KPMG report: Treatment of PPP loans (California, Hawaii, Minnesota, Rhode Island)

State updates of treatment of PPP loans

State updates of treatment of PPP loans

Several states have updated their treatment of loans under the Paycheck Protection Program (PPP).


The PPP—a federal program providing financial support lending for small and large businesses that is administered by the Small Business Administration (SBA)—was originally launched by provisions included in the Coronavirus Aid, Relief, and Economic Security Act (CARES Act) (Pub. L. No. 116-136). The CARES Act provided for the forgiveness of covered loans and that any amount that otherwise would be includible in an eligible recipient’s gross income by reason of such forgiveness was excluded from gross income for federal income tax purposes.

A provision of the Consolidated Appropriations Act, 2021 (Pub. L. No. 116-260) (enacted December 27, 2020) clarified the federal tax treatment of the deduction of expenses, and provided that no amount will be included in the gross income of the eligible PPP loan recipient by reason of forgiveness of indebtedness and that no deduction will be denied, no tax attribute will be reduced, and no basis increase will be denied by reason of the exclusion of the PPP loan proceeds from gross income. The legislative change is effective for tax years ending after March 27, 2020 (the date of enactment of the CARES Act).

The PPP was scheduled to expire March 31, 2021, but the program was extended when President Biden on March 30, 2021, signed legislation (Pub. L. No. 117-6) that extended the PPP through June 30, 2021.

State updates of treatment of PPP loans

  • California: The Franchise Tax Board provided a new webpage addressing the treatment of PPP loans. California enacted legislation earlier this year that allows forgiven PPP loan amounts to be excluded from income and allows the deduction of expenses paid with forgiven PPP loan amounts, as long as the business is not publicly traded and meets the 25% or greater gross receipts reduction test set forth in section 311 of the Consolidated Appropriations Act.
  • Hawaii: The Department of Taxation issued a “tax information release” (TIR) No. 2021-05 that withdraws prior guidance, but provides new guidance on the treatment of PPP loans and expenses paid with those loans. Under the new guidance, forgiven PPP loans are excluded from gross income. Taxpayers, however, cannot deduct expenses paid with PPP loans if the taxpayer has a reasonable expectation of PPP loan forgiveness (even if loan forgiveness is expected in a future tax year). A taxpayer is considered to have a “reasonable expectation of forgiveness” if the expenses paid by the taxpayer entitle it to the PPP loan forgiveness and the taxpayer has applied for loan forgiveness.  As a result, for Hawaii income tax purposes, the federal rule preventing “double benefits” applies to amounts received from a PPP loan. Therefore, if the taxpayer is entitled to PPP loan forgiveness and the taxpayer has a reasonable expectation of forgiveness, expenses paid with the PPP loan funds are not deductible. If a taxpayer has already filed its 2020 Hawaii tax return taking the “double benefit,” the taxpayer must file an amended return to remove any disallowed deduction. If the loan, however, is not ultimately forgiven, the deductions may be claimed (assuming the expenses paid were otherwise deductible). With respect to penalties and interest incurred from treating the PPP loan in a manner other than allowed under TIR No. 2021-05, taxpayers may submit a written waiver request that is to include a payment for the total tax due. Requests for waiver are due by October 20, 2021, for returns on extension, and by December 31, 2021, for amended returns.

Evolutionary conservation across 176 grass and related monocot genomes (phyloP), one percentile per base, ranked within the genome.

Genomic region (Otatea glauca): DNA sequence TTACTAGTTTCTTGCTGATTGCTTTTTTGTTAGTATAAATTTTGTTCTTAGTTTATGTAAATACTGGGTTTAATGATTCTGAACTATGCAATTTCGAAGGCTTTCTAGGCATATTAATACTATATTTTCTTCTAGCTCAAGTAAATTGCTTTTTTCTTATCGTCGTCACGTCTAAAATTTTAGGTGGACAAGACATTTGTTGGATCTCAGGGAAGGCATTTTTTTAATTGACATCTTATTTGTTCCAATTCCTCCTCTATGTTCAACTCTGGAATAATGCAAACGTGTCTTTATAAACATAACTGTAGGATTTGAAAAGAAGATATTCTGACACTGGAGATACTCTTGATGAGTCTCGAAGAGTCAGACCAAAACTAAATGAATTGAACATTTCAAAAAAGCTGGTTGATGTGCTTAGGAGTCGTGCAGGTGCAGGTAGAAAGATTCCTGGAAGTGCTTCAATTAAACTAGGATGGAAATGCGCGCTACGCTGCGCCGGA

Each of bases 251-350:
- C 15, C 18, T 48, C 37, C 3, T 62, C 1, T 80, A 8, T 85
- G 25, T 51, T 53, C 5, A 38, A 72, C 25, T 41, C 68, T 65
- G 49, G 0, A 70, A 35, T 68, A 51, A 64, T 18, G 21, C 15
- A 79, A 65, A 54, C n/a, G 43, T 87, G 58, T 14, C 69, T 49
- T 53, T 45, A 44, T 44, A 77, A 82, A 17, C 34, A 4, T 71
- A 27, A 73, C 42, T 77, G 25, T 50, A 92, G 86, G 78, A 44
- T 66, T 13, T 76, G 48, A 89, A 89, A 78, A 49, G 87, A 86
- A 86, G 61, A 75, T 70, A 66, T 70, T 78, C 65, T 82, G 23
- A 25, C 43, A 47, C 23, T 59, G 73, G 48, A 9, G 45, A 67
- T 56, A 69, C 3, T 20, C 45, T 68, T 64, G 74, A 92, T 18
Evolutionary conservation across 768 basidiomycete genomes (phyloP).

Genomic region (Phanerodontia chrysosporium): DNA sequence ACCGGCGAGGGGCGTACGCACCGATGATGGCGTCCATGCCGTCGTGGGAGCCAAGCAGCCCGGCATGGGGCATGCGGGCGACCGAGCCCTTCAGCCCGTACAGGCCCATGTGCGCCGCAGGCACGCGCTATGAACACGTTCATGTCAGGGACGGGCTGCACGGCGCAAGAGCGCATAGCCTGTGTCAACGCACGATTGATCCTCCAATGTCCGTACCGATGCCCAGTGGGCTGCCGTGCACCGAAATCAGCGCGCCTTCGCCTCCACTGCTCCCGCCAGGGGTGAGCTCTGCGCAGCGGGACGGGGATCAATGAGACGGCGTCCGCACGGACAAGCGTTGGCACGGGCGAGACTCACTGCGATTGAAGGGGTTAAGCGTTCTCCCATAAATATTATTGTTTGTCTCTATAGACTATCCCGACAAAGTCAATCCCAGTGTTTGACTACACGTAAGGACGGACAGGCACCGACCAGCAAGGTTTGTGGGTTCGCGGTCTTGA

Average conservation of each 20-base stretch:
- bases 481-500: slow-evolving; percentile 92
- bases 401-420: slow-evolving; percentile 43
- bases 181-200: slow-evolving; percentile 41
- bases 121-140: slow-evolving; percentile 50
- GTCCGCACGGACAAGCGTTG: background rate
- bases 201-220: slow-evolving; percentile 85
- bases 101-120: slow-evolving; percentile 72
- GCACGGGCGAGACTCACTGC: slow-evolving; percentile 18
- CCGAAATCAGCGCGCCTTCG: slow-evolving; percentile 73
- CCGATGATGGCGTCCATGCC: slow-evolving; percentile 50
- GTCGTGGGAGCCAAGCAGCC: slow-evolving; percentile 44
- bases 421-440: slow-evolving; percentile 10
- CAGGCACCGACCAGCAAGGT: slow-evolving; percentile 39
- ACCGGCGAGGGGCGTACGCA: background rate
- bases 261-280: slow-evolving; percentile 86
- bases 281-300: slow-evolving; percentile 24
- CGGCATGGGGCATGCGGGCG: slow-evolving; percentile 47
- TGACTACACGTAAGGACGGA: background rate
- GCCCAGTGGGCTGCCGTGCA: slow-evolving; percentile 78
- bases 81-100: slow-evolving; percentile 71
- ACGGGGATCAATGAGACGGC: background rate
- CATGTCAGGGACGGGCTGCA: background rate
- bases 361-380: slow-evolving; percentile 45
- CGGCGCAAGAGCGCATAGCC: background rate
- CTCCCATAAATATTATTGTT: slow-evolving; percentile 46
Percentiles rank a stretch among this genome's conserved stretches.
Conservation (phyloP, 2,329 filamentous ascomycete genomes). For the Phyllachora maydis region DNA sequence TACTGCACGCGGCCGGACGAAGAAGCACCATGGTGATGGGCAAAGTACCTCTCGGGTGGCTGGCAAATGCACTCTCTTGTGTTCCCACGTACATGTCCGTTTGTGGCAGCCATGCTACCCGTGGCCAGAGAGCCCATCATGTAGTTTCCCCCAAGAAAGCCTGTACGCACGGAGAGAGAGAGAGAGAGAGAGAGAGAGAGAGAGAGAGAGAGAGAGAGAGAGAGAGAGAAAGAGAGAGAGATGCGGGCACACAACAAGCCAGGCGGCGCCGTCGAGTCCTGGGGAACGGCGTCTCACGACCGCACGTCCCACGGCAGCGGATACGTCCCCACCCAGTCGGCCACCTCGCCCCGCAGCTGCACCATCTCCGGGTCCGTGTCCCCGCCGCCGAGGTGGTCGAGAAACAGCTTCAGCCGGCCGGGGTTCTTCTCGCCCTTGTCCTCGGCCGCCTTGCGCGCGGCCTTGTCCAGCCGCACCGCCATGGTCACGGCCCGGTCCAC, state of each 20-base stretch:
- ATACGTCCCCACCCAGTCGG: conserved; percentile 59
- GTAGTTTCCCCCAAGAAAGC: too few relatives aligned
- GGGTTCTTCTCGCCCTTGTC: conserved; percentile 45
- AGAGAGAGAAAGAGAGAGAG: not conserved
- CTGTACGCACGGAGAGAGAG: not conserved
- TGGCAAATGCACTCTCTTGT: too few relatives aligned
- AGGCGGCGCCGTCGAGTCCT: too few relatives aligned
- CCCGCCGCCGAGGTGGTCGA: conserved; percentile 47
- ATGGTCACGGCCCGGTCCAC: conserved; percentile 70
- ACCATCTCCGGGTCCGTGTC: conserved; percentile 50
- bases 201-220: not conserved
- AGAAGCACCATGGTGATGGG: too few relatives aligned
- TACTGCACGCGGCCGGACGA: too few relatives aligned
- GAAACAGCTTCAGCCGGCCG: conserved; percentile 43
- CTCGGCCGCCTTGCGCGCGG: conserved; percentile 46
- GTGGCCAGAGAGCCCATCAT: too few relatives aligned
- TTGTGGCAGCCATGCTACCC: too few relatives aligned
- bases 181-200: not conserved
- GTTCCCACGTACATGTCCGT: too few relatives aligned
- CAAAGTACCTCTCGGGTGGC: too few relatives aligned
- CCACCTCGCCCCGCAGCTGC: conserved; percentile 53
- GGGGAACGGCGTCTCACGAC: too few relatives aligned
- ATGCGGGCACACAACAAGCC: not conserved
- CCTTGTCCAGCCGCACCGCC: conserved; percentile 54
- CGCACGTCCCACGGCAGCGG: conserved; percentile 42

• Minnesota: Under the omnibus tax bill (House File 9) forgiven PPP loans will be excluded from income, and businesses that received PPP loan forgiveness may deduct their associated expenses.
  • Rhode Island: For tax years beginning on or after January 1, 2020, any PPP loan forgiveness amount that exceeds $250,000 is includable in gross income of businesses and individuals. For any PPP loan forgiven during the 2020 tax year, interest and penalties will be waived on the portion of each PPP loan that is taxable under the corporate income tax, the bank excise tax or the individual income tax, provided that the tax is paid in full on or before March 31, 2022.

Read a July 2021 report prepared by KPMG LLP


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